This is a petition for review, filed by Murli Sadhwani, Gobind Sadhwani, Haresh Sadhwani and Naresh Sadhwani, of the decision dated. August 13, 1996 of the Court of Appeals, reversing the decision of the Regional Trial Court, Branch 164, Pasig, Metro Manila rendered in petitioners’ favor and the resolution dated February 18, 1997 denying petitioners’ motion for reconsideration. The facts are as follows:chanrob1es virtual 1aw library
Respondent Homobono Sawit was the registered owner of a 2,030 square-meter lot, located at No. 102 E. Rodriguez, Ugong, Pasig, Metro Manila, on which two buildings are built. Under a contract effective from June 16, 1981 to June 13, 1986, Sawit leased his property to respondent Orient Electronics Corporation (Orient Electronics). By agreement of the parties, the lease was subsequently extended to June 14, 1989. Among other things, the lessor gave the lessee, herein respondent Orient Electronics, the right of first refusal in the event the lessor decided to sell his property. The contract provided:chanrob1es virtual 1aw library
The LESSEE hereby expressly recognizes the absolute right of LESSOR to sell the leased property to any person or entity at any time. However, the LESSEE is hereby given the right of FIRST REFUSAL. This contract is binding with whoever is [the] new owner.
In addition, respondent Orient Electronics was granted the right to sublease the property. Accordingly, it entered into a contract with petitioners Sadhwanis, first, on June 18, 1984 for the sublease of one building and again, on November 17, 1987, for the sublease of the other building, for periods coinciding with the date of expiration of the Sawit-Orient lease contract. The whereas clauses of the two contracts of sublease in pertinent parts recited:chanrob1es virtual 1aw library
WHEREAS, the SUB-LESSOR is the lessee in a Contract of Lease dated . . . with MR. HOMOBONO SAWIT as lessor, a copy of which is attached herewith as Annex "A" and made an integral part hereof.
WHEREAS, under the Contract of Lease, the lessee therein, SUB-LESSOR herein, has the right to sublease the . . . building of the property situated at 102 E. Rodriguez Ave., Pasig, Metro Manila, more particularly described as follows:chanrob1es virtual 1aw library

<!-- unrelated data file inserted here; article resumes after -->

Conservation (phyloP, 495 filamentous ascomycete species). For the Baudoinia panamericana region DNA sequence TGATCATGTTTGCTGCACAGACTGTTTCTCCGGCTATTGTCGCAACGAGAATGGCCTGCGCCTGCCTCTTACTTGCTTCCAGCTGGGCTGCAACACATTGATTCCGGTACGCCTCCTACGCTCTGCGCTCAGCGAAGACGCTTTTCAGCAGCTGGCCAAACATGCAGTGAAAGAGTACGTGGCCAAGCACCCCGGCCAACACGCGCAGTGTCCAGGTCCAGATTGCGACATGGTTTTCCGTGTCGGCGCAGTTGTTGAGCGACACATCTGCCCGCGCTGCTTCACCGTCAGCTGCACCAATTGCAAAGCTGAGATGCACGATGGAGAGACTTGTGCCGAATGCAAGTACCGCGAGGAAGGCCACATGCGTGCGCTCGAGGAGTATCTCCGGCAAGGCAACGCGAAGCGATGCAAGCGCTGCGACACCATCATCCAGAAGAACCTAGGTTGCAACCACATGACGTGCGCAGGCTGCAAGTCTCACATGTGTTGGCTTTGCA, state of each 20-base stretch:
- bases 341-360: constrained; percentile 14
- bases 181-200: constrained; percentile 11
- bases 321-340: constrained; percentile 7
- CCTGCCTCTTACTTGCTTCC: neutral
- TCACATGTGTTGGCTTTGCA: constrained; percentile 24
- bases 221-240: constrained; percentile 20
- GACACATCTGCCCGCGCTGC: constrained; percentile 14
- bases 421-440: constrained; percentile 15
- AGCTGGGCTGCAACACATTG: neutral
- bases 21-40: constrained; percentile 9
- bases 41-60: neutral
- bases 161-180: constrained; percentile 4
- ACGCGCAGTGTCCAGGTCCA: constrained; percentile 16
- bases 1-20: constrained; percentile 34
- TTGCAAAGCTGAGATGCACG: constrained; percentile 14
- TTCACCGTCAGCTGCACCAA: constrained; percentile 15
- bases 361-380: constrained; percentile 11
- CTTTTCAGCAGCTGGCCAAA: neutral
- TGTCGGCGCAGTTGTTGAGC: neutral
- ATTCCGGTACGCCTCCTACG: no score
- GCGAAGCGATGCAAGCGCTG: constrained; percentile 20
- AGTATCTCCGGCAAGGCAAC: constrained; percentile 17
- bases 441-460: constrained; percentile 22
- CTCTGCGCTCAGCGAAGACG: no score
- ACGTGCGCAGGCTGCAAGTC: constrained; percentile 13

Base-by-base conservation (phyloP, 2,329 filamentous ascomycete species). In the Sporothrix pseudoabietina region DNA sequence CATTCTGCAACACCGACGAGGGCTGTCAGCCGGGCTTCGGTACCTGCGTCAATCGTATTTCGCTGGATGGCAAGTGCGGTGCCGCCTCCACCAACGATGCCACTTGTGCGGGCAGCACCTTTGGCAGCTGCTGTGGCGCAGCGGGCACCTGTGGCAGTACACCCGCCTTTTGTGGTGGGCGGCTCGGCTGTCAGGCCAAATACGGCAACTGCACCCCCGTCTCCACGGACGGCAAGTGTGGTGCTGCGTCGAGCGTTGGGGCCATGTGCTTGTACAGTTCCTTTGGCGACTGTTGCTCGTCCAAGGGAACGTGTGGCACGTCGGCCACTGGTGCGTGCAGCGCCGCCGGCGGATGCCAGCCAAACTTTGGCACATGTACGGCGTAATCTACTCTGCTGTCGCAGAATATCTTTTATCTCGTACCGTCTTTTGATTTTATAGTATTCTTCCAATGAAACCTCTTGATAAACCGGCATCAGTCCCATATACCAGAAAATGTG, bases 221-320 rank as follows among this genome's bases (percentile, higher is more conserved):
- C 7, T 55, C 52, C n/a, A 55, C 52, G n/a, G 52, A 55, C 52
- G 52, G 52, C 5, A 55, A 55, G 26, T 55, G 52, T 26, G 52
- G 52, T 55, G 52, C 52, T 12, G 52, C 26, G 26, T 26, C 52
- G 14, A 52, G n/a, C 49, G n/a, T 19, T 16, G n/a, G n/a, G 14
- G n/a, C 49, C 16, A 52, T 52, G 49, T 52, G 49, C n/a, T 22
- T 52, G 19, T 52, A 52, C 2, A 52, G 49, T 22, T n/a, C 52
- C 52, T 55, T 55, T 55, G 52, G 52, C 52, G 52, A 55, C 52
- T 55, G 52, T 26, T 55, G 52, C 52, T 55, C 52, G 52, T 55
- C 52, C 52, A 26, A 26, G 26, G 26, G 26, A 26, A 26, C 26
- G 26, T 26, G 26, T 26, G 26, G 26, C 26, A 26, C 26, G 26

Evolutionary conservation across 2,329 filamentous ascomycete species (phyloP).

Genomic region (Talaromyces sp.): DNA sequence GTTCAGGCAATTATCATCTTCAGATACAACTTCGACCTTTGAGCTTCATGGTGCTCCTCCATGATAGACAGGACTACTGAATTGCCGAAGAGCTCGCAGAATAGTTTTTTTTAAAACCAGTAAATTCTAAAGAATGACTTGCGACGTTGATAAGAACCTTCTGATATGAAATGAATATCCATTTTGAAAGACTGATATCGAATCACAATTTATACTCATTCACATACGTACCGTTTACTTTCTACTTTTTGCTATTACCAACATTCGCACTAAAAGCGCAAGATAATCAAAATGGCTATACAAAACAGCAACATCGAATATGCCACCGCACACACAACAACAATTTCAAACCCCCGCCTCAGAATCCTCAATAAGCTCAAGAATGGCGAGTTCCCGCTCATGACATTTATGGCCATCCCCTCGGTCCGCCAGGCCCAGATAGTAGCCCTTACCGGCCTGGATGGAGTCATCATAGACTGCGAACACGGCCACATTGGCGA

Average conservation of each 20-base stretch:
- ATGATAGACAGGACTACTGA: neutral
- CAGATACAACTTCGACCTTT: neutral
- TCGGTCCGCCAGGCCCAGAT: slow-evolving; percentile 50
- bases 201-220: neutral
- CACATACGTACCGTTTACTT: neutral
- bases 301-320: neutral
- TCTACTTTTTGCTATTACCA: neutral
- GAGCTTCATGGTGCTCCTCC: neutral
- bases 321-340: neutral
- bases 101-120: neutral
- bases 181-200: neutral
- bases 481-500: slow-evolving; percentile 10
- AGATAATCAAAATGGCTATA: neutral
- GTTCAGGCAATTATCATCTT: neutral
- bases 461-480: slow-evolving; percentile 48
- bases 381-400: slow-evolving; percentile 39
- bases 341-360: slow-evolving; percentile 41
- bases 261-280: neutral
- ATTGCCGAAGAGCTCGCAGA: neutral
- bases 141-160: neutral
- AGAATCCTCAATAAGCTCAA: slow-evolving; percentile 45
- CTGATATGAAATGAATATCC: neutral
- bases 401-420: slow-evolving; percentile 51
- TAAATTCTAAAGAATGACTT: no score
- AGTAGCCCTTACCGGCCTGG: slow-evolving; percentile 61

x x x
WHEREAS, the SUB-LESSOR wishes to sublease said building to the SUB-LESSEE and the SUB-LESSEE wishes to sublease the same from the SUB-LESSOR.
In December 1988, i.e., six (6) months before the expiration of both the lease and sublease contracts, respondent Sawit sold his property to respondent Silver Swan Manufacturing Co., Inc. (Silver Swan Mfg.). Petitioners protested the sale, claiming they had the right of first refusal because their contracts of sublease with Orient Electronics expressly incorporated the Sawit-Orient lease contract as "integral part" of such contracts. They further claimed that in a meeting with the representatives of respondents Sawit, Orient Electronics, and Silver Swan Mfg., it was agreed upon that petitioners could buy back the property from Silver Swan Mfg. for the same price which the latter had paid in the amount of P4.5 million, provided another property could be found for Silver Swan Mfg. As nothing materialized out of the alleged agreement, petitioners alleged that they had to bring this action for the annulment of contract of sale, cancellation of title and specific performance.chanroblesvirtual|awlibrary
The action was brought against respondents Orient Electronics, Sawit and Silver Swan Mfg. in the Regional Trial Court of Pasig, Metro Manila. Respondent Orient Electronics was declared in default because while it filed an answer, it failed to serve a copy on petitioners. Orient Electronics appealed the order to the Court of Appeals, but its appeal was dismissed on February 28, 1991.
On June 3, 1994, the trial court 1 rendered judgment sustaining petitioners’ claim of right of first refusal. It held that the parties’ intention, as revealed particularly in the whereas clauses of the sublease contracts, was to assign the entire lease, with all the rights and obligations of respondent Orient Electronics, to the petitioners as sublessees. Accordingly, the trial court ordered respondent Silver Swan Mfg. to execute a deed of absolute sale over the subleased property in favor of petitioners within 30 days from receipt of the decision and to pay moral and exemplary damages as well as attorney’s fees. Orient Electronics was absolved from civil liability to the petitioners.
Respondents Sawit and Silver Swan Mfg. appealed to the Court of Appeals which, on August 13, 1996, reversed the decision of the trial court and dismissed the complaint. 2 The appellate court ruled that there was no assignment of Orient Electronics’ right of first refusal to the petitioners and that, even if there was, the right to buy the property was forfeited by petitioners by their failure to pay P4 million unconditionally and instead making a counteroffer of P3.5 million. Petitioners moved for a reconsideration of the decision, but their motion was denied in a resolution dated February 18, 1997 of the Court of Appeals. Hence, this petition.